Can a Patient With a Cochlear Implant Undergo MRI?
A MRI scanner utilizes a powerful magnetic field to image parts of the body. Regardless of what part of the body is being viewed (e.g. the knee), the whole body is exposed to the magnetic fields generated by the MRI scanner when a patient is in the imaging room. The magnetic properties of an MRI machine can potentially cause harm to a cochlear implant device and the user.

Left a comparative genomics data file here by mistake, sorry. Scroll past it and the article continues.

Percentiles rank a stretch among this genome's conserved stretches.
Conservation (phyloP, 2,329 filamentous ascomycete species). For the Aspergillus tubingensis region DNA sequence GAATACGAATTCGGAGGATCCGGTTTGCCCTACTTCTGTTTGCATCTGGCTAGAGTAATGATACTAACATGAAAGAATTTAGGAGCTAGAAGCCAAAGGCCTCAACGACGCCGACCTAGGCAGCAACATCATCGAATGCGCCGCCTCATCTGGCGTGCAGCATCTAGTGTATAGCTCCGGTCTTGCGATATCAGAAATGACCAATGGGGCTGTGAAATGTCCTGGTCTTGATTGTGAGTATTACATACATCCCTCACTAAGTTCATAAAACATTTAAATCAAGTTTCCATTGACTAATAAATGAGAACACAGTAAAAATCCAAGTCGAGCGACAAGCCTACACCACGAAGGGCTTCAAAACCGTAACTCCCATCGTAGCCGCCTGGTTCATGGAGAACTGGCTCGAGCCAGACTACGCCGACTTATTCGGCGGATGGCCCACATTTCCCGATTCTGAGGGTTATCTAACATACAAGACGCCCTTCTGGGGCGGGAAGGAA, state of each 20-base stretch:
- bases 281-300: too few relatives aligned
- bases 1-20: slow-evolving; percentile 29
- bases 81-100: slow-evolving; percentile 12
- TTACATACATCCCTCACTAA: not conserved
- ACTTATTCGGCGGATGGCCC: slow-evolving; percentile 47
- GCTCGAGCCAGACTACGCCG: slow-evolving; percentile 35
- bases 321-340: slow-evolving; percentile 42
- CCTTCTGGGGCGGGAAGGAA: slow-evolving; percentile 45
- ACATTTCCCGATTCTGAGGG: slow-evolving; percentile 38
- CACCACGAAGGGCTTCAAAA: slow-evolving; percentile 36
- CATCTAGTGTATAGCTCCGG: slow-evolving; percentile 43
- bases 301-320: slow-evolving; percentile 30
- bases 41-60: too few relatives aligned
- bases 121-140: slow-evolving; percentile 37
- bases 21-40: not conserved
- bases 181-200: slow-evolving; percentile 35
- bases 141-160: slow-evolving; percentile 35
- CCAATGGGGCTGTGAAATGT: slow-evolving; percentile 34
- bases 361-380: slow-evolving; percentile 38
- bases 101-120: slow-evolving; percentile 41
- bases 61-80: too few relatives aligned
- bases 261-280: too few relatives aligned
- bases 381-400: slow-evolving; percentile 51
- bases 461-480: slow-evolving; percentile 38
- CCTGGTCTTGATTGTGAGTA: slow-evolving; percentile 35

Newer cochlear implant devices have become available in recent years which allow removal of the magnet prior to an MRI. This requires a procedure with a small incision to remove the magnet from the subcutaneous portion of the implant resting behind the ear before MRI completion; a similar procedure is performed to replace the magnet to allow resumption of implant use after MRI. Magnet removal makes it safe for an implant recipient to have an MRI up to 1.5 Tesla in strength (a measure of magnetic field). Although some studies have suggested it may be safe for cochlear implant patients to undergo MRI with fixed (non-removable) magnets, especially in weaker strength MRI scanners (e.g. 0.2 Tesla), this has not been accepted for general use in the United States. A cochlear implant recipient should always consult with their implant surgeon before any imaging is performed, regardless of the imaging technique.